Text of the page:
I was originally going to send all of you to look at the Bush Malaria Dance and related mashups. I even tried my hand at editing my own version with iMovie but the results weren’t great, so I have moved on to something more interesting (I can only take look at Bush for so long, no matter how amusing the footage).
I had a number of positive comments about my last Friday Fillip on computer bags and Squidoo. Most people are now expecting a follow-up post about shoes. But instead of alligator skin, let’s look at Alligator Eggs! which I found courtesy of my favourite video podcast, Rocketboom (May 10, 2007).
Alligator Eggs! is a puzzle game about alligator families and hungry alligators. There are rules about families, rules about alligators eating each other and each other’s eggs, rules about alligators of different colours interacting with one another, and even what happens to old alligators (yes, at some point they die).
It all seems so very, very complicated. It is described as “Lambda calculus for eight-year olds” by creator Bret Victor. I was trying to imagine myself at age eight how I would have liked it. I think perhaps I had more of a mathematician’s mind at eight, which I lost about the time I tried to tackle engineering calculus in my first year of undergrad. Something like this would have definitely given my thinking a boost at that time, that is for sure! And here is the back story of why he created it.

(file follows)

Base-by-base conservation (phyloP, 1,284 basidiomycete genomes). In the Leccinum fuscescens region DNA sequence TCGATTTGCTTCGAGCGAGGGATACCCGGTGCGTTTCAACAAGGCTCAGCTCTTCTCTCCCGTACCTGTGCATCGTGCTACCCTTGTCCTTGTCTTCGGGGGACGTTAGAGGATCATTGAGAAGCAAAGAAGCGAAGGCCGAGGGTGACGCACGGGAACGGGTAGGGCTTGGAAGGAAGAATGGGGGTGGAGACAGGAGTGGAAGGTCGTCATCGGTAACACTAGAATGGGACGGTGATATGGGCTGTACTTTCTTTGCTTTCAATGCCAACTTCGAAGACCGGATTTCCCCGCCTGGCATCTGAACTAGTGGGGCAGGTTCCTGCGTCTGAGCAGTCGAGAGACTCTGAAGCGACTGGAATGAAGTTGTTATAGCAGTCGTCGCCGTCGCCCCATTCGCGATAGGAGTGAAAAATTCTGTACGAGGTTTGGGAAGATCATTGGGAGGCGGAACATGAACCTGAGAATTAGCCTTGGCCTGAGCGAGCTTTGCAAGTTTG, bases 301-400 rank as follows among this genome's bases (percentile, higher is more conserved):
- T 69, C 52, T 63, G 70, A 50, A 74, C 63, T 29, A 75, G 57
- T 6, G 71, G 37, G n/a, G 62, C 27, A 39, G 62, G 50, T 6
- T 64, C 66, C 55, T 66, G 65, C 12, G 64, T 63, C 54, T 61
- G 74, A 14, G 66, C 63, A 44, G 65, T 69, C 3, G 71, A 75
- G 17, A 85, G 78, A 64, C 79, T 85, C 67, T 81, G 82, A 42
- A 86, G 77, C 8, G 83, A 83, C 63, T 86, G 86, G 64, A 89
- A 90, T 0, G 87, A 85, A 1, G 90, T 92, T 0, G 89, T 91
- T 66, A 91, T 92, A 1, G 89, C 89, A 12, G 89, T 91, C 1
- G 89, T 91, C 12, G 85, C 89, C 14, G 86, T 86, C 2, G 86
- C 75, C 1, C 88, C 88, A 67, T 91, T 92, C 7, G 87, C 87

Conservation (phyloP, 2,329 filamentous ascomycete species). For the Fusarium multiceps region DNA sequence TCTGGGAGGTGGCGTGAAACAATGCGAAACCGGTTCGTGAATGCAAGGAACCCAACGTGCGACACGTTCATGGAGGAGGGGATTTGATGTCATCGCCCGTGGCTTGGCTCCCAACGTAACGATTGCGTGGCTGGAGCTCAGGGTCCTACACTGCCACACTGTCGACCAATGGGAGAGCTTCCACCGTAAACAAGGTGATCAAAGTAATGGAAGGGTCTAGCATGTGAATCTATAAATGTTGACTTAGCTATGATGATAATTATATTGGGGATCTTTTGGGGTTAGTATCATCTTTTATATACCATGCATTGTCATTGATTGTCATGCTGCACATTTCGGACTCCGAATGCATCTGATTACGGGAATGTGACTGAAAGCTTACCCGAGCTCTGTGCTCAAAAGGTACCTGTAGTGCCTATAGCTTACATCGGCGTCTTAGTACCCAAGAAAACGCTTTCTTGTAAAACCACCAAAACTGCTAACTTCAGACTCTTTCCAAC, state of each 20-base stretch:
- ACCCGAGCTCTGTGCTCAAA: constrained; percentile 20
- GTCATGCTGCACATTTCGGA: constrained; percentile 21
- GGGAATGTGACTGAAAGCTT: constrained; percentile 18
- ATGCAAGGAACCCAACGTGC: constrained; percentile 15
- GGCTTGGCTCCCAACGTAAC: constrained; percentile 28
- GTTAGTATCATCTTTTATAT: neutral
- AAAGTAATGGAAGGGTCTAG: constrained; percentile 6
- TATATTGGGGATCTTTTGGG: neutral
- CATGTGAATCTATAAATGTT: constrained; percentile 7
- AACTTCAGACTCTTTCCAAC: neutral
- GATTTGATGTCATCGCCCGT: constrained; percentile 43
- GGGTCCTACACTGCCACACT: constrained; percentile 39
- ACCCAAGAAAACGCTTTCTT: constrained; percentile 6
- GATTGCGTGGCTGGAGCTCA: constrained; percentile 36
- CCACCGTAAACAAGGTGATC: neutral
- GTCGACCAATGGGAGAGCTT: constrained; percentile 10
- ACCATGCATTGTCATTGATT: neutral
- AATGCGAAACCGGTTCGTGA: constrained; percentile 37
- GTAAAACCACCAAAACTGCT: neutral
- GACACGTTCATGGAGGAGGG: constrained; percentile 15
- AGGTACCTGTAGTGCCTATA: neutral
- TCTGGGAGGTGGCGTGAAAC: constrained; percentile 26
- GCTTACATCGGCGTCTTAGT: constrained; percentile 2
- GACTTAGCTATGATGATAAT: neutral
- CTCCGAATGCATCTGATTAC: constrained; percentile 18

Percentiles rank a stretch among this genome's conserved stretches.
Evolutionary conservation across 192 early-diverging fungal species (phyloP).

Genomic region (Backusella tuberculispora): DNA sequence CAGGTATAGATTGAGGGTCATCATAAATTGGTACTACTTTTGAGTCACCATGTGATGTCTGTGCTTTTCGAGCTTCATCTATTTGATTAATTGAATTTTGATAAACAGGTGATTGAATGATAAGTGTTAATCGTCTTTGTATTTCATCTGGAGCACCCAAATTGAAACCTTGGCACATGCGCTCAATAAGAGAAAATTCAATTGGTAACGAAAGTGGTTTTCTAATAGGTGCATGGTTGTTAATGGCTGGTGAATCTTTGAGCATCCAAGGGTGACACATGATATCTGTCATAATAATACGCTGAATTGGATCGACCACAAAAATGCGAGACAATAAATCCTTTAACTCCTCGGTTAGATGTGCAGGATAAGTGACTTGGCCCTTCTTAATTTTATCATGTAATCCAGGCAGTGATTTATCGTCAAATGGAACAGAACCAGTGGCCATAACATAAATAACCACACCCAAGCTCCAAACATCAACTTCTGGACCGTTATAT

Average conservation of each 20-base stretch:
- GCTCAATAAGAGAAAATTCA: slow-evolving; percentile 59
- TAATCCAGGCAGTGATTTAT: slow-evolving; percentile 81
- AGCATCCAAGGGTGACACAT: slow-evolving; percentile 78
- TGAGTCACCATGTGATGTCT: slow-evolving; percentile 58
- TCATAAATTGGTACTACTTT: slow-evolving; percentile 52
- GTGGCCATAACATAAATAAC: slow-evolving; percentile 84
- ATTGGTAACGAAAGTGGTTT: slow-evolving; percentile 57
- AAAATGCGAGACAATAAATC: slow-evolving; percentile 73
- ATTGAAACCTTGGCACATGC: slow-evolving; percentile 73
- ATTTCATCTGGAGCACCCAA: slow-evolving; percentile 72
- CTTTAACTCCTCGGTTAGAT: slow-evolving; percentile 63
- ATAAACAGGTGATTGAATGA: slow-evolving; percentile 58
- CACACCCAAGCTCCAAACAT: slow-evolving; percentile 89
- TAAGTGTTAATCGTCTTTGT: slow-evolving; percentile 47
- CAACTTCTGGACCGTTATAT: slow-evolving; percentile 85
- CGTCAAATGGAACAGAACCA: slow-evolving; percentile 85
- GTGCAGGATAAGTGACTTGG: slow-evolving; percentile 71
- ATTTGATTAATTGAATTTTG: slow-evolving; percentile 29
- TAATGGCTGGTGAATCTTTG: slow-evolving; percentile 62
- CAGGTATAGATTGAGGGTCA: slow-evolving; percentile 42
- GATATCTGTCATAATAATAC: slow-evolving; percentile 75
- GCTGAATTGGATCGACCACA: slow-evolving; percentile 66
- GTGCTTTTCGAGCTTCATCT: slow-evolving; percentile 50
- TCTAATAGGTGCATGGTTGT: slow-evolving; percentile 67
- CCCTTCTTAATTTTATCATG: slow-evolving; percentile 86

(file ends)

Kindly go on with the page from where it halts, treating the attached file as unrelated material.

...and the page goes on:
Bret Victor is better known for his expertise in programming and information design. His website worrydream.com is a fascinating place bringing together his wide-ranging projects and interests. He works on a lot of high-minded things, but I just love how he is concerned about the end user and making everything accessible, so his work itself is largely accessible.
For example, have a look at clickshirt, in beta test, a place to create your own T-shirt graphics for the purpose of loading and making them available on CafePress. I played with that a bit last night and was asked to submit comments about the experience which I did.
I would be remiss if I did not also point you to Bret Victor’s amazing research paper called Magic Ink: Information Software and the Graphical Interface (draft, March 15, 2006). Just paging through to see all the graphics he used to explain his ideas on interface design for use with information is fascinating stuff. He shows typical design we see on the web, and then gives examples on how we could better redesign to make the information more readable, more useful, more accessible. I also found this review of his paper at the Usability Institute.
Since Bret Victor works in the area of interface, design, and information, this is definitely someone I am going to keep an eye on. In between figuring out how to play Alligator Eggs! that is.
Happy Friday, everyone!